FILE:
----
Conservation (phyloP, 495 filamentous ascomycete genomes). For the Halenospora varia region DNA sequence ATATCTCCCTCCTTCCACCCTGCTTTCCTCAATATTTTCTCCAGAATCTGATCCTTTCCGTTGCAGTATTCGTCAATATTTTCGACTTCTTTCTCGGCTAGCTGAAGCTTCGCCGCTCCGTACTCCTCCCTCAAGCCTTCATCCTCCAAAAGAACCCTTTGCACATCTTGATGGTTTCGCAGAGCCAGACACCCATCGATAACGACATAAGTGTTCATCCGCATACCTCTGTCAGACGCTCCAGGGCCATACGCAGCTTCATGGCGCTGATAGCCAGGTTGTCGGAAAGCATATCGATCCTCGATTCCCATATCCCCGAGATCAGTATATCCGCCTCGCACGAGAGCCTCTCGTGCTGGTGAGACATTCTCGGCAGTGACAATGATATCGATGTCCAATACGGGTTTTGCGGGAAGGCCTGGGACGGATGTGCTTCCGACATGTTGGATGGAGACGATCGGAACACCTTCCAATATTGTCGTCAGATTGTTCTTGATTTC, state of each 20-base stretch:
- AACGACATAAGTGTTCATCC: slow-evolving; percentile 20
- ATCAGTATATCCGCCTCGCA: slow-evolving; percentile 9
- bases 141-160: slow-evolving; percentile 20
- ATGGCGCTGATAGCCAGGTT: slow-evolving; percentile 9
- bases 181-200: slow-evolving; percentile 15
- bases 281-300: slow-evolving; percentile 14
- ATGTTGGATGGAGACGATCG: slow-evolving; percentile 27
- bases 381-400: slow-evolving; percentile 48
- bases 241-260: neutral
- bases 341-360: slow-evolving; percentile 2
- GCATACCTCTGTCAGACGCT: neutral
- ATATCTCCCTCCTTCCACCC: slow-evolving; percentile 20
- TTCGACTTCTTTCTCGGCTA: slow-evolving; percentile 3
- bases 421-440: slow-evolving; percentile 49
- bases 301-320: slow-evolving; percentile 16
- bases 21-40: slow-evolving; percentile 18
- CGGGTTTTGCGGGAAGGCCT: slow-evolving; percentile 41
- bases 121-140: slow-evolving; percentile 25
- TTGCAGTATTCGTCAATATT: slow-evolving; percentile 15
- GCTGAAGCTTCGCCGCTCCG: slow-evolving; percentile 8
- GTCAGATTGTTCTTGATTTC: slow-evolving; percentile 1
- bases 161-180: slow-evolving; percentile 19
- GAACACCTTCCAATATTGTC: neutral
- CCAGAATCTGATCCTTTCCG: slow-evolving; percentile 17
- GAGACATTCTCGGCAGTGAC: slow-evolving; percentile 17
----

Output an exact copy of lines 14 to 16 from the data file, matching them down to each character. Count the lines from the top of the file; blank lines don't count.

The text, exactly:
- TTCGACTTCTTTCTCGGCTA: slow-evolving; percentile 3
- bases 421-440: slow-evolving; percentile 49
- bases 301-320: slow-evolving; percentile 16